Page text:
It’s common for a person to call a dog while facing him…and then get annoyed when the dog walks away. He’s only doing what you told him to do. Don’t hug your pet. Dogs don’t hug each other. The only similar behaviour is when they hump and the one on the bottom doesn’t like it. So he sees a hug as being dominant and tries to squirm out of it.

Give verbal commands correctly to your Pomeranian.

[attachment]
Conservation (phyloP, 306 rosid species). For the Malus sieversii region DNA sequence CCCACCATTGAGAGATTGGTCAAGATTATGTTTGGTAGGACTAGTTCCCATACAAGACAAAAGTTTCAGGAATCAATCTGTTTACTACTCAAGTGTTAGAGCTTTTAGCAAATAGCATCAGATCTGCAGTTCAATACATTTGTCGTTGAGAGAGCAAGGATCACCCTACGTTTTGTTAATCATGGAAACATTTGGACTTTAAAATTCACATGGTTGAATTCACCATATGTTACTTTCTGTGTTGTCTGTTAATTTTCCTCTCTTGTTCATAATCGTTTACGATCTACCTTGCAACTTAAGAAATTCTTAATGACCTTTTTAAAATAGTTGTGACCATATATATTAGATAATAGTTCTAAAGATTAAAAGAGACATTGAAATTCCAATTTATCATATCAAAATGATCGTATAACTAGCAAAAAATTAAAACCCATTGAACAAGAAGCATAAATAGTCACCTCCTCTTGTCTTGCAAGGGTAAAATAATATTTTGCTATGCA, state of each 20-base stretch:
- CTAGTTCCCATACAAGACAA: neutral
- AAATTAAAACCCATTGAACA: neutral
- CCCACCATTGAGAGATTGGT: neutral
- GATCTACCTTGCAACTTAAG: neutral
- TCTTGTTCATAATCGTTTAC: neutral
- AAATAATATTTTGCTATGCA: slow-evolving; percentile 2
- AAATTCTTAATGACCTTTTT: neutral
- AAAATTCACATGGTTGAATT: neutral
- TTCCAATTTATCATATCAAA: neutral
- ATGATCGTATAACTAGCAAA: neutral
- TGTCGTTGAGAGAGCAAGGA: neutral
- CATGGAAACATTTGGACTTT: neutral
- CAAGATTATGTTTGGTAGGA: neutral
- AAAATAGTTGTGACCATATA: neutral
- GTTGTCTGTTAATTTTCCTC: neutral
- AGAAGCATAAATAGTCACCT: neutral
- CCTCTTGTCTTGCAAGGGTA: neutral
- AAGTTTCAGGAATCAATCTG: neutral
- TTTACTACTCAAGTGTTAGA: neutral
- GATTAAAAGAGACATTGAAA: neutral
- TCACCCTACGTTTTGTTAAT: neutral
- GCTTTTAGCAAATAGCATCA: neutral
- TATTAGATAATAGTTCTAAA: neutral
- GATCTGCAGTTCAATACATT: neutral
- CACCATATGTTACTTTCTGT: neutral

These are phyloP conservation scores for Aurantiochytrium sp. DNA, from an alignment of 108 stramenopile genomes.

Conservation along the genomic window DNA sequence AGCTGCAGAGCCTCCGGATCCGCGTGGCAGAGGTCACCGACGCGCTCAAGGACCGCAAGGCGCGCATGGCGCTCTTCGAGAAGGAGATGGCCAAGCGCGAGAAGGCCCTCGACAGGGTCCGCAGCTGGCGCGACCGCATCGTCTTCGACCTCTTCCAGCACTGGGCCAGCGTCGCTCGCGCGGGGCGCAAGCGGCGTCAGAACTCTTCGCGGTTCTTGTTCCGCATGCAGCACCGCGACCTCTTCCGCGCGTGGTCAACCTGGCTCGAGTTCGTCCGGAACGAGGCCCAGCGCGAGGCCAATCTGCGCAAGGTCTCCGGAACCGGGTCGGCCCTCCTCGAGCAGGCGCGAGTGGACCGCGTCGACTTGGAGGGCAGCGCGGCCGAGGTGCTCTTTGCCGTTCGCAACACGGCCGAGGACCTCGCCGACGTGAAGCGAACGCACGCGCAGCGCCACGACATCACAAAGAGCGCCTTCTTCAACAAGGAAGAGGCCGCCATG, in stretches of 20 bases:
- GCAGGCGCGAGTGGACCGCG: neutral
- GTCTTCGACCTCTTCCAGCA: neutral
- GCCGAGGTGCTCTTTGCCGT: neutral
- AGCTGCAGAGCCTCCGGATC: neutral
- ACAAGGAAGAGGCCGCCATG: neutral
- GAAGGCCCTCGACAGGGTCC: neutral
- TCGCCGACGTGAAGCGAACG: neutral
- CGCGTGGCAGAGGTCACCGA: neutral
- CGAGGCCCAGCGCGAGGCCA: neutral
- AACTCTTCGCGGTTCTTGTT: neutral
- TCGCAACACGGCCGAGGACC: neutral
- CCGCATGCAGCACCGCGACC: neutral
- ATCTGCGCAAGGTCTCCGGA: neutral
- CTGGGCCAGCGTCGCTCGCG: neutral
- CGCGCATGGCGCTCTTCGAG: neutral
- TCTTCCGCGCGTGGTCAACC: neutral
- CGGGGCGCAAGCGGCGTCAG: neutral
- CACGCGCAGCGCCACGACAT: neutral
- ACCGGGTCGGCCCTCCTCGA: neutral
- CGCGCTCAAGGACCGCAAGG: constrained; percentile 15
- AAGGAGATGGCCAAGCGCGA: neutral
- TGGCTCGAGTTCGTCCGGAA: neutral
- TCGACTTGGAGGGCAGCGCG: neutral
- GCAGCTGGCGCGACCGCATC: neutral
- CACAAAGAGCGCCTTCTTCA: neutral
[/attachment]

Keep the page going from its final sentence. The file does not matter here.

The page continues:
It’s normal to talk to your dog and it would be odd if you didn’t. However, your constant babbling may be confusing. Also, as he turns his head and seems to listen, he’s only really trying to hear words that actually mean something to him such as: eat, walk, food, treats, etc. How you talk to your dog is just as vital as what you say. Your volume, tone and language are all key elements so remember these points to be an effective communicator: Choose a single word for each command and then stick with that word. If you want your pom to come to you when you call, just say “come.” Don’t use variations such as: come here, here boy, over here, here and various other options. Choose one word and only use that word, even in training, until you have him obeying you easily. Choose words that are unique. Don’t use similar words for more than one command or your dog will get confused. If your pet’s name is Sid, don’t use “sit” because it’s easy to get the two confused. Some people use a foreign language which makes it a bit of fun. Pomeranian dogYou need to be consistent with the sound of the command as well as the word itself. Dogs are more in tune with sounds so keep your voice steady.